It's fashionable to pick on General Motors, and in his New York Times column today, Tom Friedman pulls out all the stops in excoriating them for the gas-price cap promotion I mentioned last week. This program has the potential to be a marketing coup and public relations disaster, simultaneously. Rather than piling on, I want to focus on a different aspect of this issue: the apparent repetition of the product strategies of the 1970s that nearly ruined Detroit once before. The consequences of this go far beyond energy, but they certainly have implications for how much fuel this country will consume for the next 20 years.
When the first energy crisis arrived, with the Arab Oil Embargo of 1973-74, followed by the Iranian Revolution in 1979, US carmakers were caught flatfooted. The typical American car of the time was a massive station wagon with a 350 or 400 cubic inch V-8 engine. Average gas mileage: 10-12 mpg. (Average pre-Embargo pump price for regular gas: 36 cents per gallon, the equivalent of $1.63 today.) Detroit was forced to retool on the fly, resulting in such sterling vehicles as the Ford Pinto, Chevrolet Vega, and Chrysler K-Car. It took a federal bailout of Chrysler to keep the Big Three from becoming the Big Two, while Toyota, Nissan (or Datsun, as it was called then) and Honda filled the breech with small, economical and surprisingly reliable cars, seizing a giant chunk of market share that they've never given back.
It seems inconceivable that we could be poised for a second round of this, but when you look at Detroit's product slate, dominated by SUVs and various truck mutations, it's hard to avoid this conclusion. Just compare the fleet fuel economy of the various carmakers. GM's and Ford's domestic offerings score at just a shade over the required 27.5 mpg average for passenger cars and 21.0 for light trucks. Toyota, on the other hand, exceeds 34 mpg for cars and 23 for SUV/light trucks. Who is better positioned for a world of high gasoline prices? Who will gain market share, and at whose expense?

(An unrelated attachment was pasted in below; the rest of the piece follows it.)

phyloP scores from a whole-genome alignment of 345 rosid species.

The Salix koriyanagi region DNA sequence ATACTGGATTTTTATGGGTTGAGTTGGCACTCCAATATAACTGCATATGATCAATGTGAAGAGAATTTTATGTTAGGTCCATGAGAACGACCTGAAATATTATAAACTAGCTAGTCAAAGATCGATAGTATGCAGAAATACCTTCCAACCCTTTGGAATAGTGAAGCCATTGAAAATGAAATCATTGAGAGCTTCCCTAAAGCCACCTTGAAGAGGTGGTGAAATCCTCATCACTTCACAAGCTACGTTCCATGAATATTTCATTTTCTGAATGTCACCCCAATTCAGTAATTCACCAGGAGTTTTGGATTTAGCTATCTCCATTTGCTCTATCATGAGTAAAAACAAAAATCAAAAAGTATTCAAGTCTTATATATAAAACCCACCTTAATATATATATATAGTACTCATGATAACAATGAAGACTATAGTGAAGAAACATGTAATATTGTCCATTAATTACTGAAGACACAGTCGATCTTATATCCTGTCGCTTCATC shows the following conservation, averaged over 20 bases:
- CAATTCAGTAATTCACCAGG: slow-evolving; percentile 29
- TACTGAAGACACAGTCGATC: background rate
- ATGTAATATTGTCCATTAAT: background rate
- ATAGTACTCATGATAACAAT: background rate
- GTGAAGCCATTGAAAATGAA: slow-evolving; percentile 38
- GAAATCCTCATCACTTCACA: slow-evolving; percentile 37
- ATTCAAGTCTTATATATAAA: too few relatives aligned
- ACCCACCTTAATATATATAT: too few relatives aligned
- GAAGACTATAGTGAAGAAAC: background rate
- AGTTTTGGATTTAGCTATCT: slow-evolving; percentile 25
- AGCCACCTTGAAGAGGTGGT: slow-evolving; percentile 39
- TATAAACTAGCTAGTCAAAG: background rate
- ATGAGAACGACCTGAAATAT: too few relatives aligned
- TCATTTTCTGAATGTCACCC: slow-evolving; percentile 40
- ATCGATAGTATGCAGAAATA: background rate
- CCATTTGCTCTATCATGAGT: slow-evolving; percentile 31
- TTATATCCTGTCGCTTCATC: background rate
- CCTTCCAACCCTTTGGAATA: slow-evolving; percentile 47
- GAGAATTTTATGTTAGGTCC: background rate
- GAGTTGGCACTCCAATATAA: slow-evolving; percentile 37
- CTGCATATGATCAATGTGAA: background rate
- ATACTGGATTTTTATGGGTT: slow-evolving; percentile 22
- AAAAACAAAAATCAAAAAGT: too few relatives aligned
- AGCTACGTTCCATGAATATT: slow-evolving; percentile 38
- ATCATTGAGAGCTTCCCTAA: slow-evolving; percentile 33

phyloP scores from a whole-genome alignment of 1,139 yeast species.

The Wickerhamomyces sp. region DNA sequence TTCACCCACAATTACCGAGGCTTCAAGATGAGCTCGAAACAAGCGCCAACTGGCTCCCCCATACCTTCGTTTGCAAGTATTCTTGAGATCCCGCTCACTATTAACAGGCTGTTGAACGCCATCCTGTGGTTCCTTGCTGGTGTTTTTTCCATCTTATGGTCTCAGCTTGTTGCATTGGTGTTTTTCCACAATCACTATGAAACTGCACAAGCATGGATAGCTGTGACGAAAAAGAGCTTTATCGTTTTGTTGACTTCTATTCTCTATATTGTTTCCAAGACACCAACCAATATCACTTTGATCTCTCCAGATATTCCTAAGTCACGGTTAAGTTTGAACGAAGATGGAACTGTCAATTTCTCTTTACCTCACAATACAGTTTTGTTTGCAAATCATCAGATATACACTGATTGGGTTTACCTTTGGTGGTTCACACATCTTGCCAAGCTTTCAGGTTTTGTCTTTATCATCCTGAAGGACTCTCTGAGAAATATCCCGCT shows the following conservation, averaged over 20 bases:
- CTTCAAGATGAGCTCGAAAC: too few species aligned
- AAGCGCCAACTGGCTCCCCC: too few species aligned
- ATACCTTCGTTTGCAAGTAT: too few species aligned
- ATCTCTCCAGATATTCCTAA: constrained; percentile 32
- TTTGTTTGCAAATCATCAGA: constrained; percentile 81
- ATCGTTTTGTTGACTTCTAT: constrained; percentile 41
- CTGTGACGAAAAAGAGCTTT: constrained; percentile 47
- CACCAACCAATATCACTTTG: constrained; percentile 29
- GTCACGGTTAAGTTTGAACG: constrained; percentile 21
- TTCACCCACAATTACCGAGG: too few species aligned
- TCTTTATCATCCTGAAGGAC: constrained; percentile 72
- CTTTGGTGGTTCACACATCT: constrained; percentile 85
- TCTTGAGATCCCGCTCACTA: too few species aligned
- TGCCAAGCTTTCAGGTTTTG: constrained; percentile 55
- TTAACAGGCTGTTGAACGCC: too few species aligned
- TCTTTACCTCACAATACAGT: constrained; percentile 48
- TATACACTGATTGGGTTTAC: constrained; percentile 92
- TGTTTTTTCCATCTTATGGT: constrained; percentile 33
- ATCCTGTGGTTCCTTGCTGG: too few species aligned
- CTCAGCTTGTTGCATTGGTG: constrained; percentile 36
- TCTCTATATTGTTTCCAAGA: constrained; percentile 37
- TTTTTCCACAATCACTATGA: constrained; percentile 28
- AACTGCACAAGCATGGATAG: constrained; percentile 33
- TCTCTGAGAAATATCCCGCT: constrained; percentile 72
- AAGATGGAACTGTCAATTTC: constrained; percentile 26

It didn't have to be this way. Although it isn't easy to gauge what consumers will want in the 3-4 years it takes to bring a new model to the market, Toyota's planners had the same market information to work from as their US peers. In the late 1990s, Toyota invested in hybrid technology as an option to replicate the efficiency advantage it enjoyed in the 1970s. This has been perfected in two generations of the Prius and now deployed to the mass-market Camry. But the Big Three participated in the 1990s Partnership for a Next Generation Vehicle, an industry-government consortium focused on developing the technology for an 80 mile per gallon car. Using the results of that effort, each of these manufacturers demonstrated prototype hybrids that got in excess of 70 miles per gallon.
Today Detroit is belatedly rolling out an array of more economical vehicles, including somewhat thriftier SUVs. Meanwhile, the gas guzzlers that were bought in large numbers while these cars were being designed have expanded our oil imports in a manner that could take decades to reverse. GM and Ford are paying for these product line decisions in reduced earnings and stock prices, while the country pays in the oil portion of our trade deficit, and consumers pay at the pump. The biggest beneficiaries of this second missed turn are the Japanese and Korean car manufacturers, whose dealerships are stocked with broad ranges of sleek, thrifty, and dependable cars--again.